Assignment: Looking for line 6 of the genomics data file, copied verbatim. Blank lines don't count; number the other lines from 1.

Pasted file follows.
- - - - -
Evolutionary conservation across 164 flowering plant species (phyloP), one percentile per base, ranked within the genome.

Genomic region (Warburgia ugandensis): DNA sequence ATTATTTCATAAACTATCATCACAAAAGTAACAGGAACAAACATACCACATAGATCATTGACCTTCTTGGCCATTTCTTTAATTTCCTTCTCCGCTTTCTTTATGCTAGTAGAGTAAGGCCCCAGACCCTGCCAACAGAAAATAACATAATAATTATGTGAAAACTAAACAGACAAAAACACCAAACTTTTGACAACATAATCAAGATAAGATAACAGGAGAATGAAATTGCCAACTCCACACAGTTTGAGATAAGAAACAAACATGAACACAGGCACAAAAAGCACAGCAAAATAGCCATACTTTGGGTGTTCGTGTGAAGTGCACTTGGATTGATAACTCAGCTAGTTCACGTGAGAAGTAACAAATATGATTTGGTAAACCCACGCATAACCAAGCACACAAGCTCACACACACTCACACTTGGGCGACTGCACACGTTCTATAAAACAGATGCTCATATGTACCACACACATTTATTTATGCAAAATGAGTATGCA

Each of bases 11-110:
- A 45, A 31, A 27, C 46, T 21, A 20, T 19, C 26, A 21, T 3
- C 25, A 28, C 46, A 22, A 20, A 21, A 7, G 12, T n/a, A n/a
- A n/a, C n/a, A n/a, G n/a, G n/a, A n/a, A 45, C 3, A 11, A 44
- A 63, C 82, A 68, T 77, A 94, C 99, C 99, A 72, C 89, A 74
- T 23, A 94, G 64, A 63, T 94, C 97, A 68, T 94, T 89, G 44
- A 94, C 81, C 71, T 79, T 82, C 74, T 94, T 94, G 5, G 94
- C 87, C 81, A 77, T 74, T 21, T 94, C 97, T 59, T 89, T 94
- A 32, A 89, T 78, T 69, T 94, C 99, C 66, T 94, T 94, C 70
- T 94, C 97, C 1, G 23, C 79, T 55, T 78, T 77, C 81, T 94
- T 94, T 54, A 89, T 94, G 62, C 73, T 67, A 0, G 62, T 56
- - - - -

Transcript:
- A n/a, C n/a, A n/a, G n/a, G n/a, A n/a, A 45, C 3, A 11, A 44